Cycles & Scooters of the AACA Museum – Part 1

Cycles & Scooters Part 1
AACA Museum
Hershey, Pennsylvania
submitted by “wendyvee”

wendyvee says:
Presenting just a few of the many bikes from my visit to the Antique Automobile Club of America Museum in Hershey, Pennsylvania.

If you are in the Hershey area, the museum is well worth a visit! I’ll be posting them in groups – to see more, just click the AACA tag at the end of this post

1976 Rokon MXII

a portion of the placard:
In the 1970s, Rokon saw an opportunity to get in on the huge new market for competitive trail and motocross bikes. But in typical Rokon fashion, the company took a different approach to the challenge. Although the bikes came with traditional rear-wheel only drive, the two-stroke engine functioned like an automatic transmission.  Rokon combined that unusual drive system with first-class components for the time.

Although the automatic transmission offered some theoretical advantages, there were problems caused by the extra weight and the fact that the Rokon offered none of the engine braking that riders were used to. The bikes achieved some success in enduro events, but the motocross version, like this MXII, was a failure. The attempt at competing head-to-head against other off-road manufacturers drove Rokon into receivership in 1978. It re-emerged in the 80s and continues to sell two-wheel drive trailbreakers today.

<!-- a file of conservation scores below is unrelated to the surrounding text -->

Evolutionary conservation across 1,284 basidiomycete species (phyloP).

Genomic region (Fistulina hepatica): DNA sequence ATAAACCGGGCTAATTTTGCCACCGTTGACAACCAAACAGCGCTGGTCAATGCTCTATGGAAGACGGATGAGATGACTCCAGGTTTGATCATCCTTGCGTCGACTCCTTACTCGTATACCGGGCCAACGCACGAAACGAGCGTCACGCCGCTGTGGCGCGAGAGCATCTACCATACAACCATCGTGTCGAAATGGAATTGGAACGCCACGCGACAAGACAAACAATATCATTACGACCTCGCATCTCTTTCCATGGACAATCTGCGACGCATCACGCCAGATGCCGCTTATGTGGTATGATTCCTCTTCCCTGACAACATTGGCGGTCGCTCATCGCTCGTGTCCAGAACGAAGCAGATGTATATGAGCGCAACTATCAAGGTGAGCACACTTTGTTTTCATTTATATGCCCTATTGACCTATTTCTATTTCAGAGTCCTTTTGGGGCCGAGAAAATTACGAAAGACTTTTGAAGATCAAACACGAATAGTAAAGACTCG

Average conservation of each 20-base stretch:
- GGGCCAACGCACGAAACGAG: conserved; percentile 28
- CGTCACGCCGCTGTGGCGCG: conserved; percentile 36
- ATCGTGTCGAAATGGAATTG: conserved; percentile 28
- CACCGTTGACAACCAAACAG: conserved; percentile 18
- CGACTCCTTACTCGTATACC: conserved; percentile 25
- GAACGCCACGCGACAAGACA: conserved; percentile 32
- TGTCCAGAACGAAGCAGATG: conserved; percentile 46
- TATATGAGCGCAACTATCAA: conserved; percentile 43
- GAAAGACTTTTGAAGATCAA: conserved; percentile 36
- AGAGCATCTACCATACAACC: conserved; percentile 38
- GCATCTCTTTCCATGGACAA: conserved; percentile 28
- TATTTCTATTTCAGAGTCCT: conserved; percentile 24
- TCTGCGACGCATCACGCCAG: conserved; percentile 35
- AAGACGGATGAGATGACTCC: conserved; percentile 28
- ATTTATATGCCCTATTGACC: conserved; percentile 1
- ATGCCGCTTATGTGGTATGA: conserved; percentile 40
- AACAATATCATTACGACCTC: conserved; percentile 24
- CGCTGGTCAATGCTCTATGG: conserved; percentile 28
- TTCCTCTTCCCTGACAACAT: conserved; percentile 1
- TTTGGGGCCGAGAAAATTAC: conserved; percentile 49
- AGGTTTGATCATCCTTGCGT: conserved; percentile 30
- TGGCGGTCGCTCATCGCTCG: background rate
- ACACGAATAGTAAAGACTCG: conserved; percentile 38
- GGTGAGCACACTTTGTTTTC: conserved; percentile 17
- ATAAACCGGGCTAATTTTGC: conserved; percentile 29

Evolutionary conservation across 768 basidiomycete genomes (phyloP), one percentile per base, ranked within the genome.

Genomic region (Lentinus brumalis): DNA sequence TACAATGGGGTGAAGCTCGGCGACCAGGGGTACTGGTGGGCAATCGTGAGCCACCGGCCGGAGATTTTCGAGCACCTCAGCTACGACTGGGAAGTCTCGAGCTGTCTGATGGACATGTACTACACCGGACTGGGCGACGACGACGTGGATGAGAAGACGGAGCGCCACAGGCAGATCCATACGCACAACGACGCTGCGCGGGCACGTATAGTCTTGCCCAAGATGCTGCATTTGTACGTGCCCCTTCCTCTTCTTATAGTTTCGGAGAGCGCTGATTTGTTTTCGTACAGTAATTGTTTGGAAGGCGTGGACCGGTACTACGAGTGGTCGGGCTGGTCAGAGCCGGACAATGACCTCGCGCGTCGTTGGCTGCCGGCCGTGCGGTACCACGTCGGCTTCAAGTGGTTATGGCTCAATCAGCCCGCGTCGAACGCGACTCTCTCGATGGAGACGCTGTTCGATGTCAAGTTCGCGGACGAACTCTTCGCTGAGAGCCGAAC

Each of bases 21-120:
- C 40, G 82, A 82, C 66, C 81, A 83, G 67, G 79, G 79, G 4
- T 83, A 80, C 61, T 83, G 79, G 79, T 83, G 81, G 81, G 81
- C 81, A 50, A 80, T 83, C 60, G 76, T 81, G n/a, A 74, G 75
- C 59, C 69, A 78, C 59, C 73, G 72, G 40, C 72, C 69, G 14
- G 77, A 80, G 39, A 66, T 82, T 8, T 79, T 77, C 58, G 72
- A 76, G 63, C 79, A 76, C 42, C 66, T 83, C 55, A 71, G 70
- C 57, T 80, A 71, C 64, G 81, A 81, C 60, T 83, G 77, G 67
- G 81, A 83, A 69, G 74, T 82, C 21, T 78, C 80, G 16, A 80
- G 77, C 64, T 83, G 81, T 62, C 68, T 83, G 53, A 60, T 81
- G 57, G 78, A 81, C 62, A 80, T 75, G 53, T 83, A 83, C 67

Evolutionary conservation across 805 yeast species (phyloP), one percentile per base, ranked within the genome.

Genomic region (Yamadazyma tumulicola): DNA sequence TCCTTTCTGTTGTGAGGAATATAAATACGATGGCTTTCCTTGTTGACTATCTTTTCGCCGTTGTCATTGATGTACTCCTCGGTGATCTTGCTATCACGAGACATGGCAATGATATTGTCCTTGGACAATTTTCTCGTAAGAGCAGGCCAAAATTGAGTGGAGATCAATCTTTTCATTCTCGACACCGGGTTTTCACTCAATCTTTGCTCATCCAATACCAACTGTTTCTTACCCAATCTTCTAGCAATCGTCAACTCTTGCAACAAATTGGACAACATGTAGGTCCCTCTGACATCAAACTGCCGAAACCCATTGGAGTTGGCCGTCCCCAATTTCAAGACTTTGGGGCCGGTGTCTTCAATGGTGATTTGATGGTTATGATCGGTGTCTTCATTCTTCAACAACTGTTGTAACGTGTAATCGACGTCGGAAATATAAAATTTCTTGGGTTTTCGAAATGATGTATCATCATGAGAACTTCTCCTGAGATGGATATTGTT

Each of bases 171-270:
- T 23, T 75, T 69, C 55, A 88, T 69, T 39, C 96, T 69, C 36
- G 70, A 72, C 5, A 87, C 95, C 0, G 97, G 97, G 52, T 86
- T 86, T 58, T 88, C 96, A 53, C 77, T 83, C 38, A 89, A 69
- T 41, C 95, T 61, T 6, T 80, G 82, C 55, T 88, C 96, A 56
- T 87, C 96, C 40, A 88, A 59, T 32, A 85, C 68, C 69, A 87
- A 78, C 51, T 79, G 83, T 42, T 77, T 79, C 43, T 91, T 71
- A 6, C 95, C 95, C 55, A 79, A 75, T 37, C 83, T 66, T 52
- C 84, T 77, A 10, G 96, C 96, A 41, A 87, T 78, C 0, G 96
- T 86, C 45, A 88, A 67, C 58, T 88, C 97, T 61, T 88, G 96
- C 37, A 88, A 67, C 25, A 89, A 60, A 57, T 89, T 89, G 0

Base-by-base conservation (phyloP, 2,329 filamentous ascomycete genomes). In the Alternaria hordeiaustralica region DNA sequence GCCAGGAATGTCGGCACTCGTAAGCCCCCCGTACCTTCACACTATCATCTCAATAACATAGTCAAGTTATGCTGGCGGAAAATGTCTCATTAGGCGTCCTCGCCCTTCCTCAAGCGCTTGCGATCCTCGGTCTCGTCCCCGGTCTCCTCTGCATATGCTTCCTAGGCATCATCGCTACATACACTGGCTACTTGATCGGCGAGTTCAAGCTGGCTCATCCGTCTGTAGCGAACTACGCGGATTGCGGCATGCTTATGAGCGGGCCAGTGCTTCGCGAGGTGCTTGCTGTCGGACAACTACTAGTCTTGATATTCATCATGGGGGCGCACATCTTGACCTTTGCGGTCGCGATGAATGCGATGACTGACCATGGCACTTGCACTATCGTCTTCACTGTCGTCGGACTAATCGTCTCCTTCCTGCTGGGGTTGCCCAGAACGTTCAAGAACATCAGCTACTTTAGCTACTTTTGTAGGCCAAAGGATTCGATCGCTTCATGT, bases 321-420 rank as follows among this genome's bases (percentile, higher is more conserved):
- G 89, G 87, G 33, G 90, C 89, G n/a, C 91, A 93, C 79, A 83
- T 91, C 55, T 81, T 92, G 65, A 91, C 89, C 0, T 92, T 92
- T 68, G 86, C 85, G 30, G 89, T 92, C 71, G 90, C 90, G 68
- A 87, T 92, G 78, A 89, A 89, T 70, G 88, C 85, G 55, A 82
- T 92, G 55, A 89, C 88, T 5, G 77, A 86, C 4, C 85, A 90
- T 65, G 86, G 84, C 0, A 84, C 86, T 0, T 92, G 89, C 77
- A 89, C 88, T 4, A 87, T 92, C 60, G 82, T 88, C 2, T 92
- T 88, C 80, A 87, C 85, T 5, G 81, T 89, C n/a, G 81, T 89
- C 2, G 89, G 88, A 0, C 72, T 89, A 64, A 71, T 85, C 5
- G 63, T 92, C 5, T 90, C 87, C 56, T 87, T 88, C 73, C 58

1974 Yamaha TZ250


 
 

1972 Montesa Corta

a portion of the placard:
Introduced in 1968, the Corta (Spanish for “level”) was Montesa of Spain’s first trials bike. Montesa won the European Observed Trials Championship with rider Don Smith in 1969 on a bike like this one.

Montesa, now owned by Honda, continues to be a major force in trials competition, with the Costa model having claimed eight titles since the series became a world championship in 1975.


  
  
 
1972 OSSA (Mick Andrews Edition)

a portion of the placard:
In 1970, Mick Andrews gave Spanish OSSA brand its first victory in the Scottish Six Days Trials (then the premier event in the observed-trials world). In 1971, released the Mick Andrews replica , a machine designed to recognize that victory, and to attract buyers who wanted a bike associated with a champion.

This particular bike has the added distinction of carrying the signature of Mick Andrews, who autographed it in 2002.


 Click here to go to Part 2

More Wonders:

Giant MilkShake
The "Golfing" Madonna, Wheeling West Virginia
Scranton: The Electric City

One Response to “Cycles & Scooters of the AACA Museum – Part 1”

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